2004-11-12 / Community

Transit Union: Delay In Takeover A Crisis

By Miriam Rosenberg Contributing Editor

By Miriam Rosenberg
Contributing Editor

Council members Joseph Addabbo, Jr., Diana Reyna, and John Liu join Local 100 union leader Roger Toussaint on the steps of city hall to demand that the city and MTA take action to resolve the takeover of the private buses for the sake of the workers and the riders.
Council members Joseph Addabbo, Jr., Diana Reyna, and John Liu join Local 100 union leader Roger Toussaint on the steps of city hall to demand that the city and MTA take action to resolve the takeover of the private buses for the sake of the workers and the riders. Politicians and union officials took to the steps of City Hall last week to argue that the city’s delay in taking over the private bus lines that serve Queens riders has become a “crisis” for the employees of those seven bus lines, including those that impact Rockaway – Green Bus, Jamaica Bus and Triboro Transportation.

City Council members and Members of the Transport Workers Union, Local 100 held a press conference on the steps of City Hall on November 4 to call attention to that crisis.

Union officials pointed to a number of factors in the stalled takeover plan that impacts the quality of life of those who work for the three companies.

Health benefits for the workers, for example, were covered under the current contract with the private companies that expired in 2003. Union members have been working without a contract while the city and the MTA have been negotiating the takeover with the companies.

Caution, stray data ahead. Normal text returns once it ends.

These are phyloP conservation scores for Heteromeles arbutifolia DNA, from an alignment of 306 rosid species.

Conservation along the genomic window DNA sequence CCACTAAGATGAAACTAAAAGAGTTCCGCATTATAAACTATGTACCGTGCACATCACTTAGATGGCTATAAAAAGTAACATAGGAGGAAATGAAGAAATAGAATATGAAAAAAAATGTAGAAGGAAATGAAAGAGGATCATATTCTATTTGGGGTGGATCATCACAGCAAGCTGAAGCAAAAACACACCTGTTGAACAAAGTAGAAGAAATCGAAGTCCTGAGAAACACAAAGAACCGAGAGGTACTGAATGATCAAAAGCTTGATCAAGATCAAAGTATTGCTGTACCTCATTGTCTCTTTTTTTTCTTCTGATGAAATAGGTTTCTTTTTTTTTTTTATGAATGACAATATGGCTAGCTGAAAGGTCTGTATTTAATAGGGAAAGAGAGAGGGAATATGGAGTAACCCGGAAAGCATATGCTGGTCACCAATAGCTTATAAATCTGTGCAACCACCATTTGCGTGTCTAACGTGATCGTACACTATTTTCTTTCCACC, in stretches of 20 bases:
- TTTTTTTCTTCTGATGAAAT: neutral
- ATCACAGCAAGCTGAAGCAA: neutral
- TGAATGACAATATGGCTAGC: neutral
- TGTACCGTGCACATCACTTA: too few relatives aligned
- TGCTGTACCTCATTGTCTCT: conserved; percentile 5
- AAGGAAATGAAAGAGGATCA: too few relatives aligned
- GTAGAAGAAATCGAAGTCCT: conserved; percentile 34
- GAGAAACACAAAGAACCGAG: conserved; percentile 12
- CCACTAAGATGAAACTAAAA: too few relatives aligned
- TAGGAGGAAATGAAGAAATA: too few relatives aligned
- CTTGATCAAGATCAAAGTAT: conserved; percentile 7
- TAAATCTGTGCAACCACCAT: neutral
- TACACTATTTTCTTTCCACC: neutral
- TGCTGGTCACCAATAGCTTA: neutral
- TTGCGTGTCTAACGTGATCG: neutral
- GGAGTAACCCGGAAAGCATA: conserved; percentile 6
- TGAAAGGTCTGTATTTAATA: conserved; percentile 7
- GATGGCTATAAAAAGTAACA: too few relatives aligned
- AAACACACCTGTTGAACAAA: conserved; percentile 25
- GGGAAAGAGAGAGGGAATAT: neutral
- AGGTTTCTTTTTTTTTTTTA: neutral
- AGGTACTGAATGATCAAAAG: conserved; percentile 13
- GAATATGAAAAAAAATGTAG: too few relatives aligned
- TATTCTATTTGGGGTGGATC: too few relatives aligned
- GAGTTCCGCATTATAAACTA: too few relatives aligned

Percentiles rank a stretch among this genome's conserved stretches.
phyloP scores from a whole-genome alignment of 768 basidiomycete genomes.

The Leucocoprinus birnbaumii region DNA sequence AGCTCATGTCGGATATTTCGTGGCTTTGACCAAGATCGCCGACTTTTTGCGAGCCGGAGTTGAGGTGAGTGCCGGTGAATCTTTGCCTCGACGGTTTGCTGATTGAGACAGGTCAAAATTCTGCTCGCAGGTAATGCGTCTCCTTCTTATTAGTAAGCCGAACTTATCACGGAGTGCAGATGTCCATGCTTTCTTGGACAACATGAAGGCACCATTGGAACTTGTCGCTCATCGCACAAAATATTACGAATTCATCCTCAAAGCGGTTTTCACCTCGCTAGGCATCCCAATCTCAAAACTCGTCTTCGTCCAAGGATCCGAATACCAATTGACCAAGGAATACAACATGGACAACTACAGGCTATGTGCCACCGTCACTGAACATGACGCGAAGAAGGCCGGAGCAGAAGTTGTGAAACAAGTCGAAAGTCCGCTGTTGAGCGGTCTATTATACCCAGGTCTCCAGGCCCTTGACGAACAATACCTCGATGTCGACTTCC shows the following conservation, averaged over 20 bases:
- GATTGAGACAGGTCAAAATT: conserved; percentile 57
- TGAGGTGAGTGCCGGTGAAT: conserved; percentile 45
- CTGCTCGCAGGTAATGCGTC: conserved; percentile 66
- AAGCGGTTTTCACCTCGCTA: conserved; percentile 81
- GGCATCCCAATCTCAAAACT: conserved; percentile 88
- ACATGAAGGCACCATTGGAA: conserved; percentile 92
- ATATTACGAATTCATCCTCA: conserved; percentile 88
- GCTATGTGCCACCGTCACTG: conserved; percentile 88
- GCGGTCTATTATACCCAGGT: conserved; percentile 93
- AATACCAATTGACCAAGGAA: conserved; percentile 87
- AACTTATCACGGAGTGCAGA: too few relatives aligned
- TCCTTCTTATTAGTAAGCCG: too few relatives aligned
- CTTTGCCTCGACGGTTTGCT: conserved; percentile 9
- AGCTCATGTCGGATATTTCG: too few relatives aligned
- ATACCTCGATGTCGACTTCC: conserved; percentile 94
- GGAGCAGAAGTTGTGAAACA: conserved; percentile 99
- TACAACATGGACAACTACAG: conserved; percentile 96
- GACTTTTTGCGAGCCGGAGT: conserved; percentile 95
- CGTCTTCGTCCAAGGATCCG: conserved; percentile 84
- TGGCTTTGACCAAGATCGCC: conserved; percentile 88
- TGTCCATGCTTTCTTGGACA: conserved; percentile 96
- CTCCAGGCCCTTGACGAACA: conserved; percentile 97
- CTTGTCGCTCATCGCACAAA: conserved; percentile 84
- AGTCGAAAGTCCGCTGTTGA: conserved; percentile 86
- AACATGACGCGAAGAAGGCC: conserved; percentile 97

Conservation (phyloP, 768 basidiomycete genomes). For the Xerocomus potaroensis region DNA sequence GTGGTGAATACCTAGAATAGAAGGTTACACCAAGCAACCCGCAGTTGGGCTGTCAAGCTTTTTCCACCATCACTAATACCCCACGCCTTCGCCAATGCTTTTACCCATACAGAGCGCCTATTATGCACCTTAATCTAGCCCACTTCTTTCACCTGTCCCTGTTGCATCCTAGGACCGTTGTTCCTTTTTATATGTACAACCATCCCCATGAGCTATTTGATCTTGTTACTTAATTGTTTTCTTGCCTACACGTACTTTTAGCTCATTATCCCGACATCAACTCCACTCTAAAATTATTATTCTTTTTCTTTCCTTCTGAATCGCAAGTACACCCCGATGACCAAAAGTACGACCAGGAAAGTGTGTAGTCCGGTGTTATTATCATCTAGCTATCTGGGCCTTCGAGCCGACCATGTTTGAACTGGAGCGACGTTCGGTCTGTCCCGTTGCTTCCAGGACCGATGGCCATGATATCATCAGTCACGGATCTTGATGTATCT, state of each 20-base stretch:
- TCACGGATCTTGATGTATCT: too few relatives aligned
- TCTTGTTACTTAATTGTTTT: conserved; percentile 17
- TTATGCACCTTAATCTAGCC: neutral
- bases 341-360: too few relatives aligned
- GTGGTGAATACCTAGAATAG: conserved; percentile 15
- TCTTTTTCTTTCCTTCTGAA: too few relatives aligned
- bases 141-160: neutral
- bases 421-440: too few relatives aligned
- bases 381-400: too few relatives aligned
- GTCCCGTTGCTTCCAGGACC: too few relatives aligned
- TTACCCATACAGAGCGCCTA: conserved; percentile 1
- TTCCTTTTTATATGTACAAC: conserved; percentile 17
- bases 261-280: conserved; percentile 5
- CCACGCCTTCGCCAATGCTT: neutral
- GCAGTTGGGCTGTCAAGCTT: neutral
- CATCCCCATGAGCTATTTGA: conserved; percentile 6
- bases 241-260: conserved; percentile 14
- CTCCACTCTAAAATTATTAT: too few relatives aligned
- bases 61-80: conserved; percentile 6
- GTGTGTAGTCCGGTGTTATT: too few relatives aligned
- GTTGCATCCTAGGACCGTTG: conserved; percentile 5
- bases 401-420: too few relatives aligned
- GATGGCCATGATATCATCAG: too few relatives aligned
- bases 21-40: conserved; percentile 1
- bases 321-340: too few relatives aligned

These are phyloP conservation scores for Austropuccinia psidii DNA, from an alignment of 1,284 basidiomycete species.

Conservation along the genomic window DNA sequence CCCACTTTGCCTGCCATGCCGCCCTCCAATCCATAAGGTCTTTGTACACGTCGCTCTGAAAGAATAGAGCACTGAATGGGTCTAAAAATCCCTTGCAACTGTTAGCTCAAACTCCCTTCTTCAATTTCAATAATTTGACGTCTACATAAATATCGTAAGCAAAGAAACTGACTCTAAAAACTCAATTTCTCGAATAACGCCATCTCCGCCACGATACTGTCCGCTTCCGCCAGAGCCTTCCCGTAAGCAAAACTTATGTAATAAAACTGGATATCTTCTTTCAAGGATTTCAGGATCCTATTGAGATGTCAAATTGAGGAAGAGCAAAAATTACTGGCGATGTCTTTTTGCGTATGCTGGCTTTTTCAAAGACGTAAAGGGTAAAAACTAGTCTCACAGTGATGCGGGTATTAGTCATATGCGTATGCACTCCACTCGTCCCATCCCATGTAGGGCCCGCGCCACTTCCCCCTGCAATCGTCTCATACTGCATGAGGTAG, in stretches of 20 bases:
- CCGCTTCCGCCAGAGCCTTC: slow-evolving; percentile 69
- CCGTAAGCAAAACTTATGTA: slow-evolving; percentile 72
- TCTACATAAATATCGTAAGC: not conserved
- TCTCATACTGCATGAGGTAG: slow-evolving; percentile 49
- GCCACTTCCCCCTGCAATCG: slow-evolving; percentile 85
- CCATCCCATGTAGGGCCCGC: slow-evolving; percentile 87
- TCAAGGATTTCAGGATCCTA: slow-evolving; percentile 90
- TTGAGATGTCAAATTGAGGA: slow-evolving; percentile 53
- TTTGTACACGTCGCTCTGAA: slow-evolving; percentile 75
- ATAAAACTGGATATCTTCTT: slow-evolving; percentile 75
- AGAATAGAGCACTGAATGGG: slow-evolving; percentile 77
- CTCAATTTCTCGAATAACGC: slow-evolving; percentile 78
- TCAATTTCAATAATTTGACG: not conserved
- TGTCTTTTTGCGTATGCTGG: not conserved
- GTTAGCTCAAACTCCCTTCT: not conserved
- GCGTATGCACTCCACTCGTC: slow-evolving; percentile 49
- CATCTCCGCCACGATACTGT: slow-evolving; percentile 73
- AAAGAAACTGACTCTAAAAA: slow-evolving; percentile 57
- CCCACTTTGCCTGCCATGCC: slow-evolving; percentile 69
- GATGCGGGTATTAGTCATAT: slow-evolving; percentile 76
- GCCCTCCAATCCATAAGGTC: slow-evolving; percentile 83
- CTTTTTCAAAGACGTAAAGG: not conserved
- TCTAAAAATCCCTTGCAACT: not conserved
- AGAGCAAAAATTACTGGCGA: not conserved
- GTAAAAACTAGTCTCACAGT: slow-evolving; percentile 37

“We are nearing the end of the third six-month extension since the crisis began,” said union president Roger Toussaint, referring to the several extensions granted and missed by the city and the MTA to takeover the buses. “Each extension has brought our members more uncertainty, and has put our families’ health care coverage deeper in risk.”

“Some of the health [providers] threaten to pull benefits this month. We need a serious infusion of funds to maintain health benefits. The city has refused to talk about health benefits.

“We will never go on strike to wake people up,” continued Toussaint. “[But] we will not move buses without health insurance. That will never happen.”

Toussaint called for “a swift resolution, fair to the workers who are keeping the these buses running, and fair to the thousands of New Yorkers who depend on them to get to work and to school every day.”

Also attending the press conference were Councilman Joseph Addabbo Jr., a member of the Transportation Committee and the chair of the Civil Service and Labor Committee. Addabbo pointed out that since the April announcement of the transfer of the buses to the MTA there has been no progress on property issues, lease agreements or on the subject of equipment.

Majority whip Leroy Comrie expressed indignation at the MTA and the city.

“Queens can’t get anything it deserves and it is totally unfair,” Comrie said. “The mayor and the governor should know how despicable and unfair it is to riders and workers, and how disrespectful it is to the borough.”

Transportation Committee Chair John Liu concluded the press conference by saying that he did not believe that the December 4 deadline for the takeover would be met.

The press conference followed the third and final Transportation Committee Hearing before the takeover is scheduled to occur.

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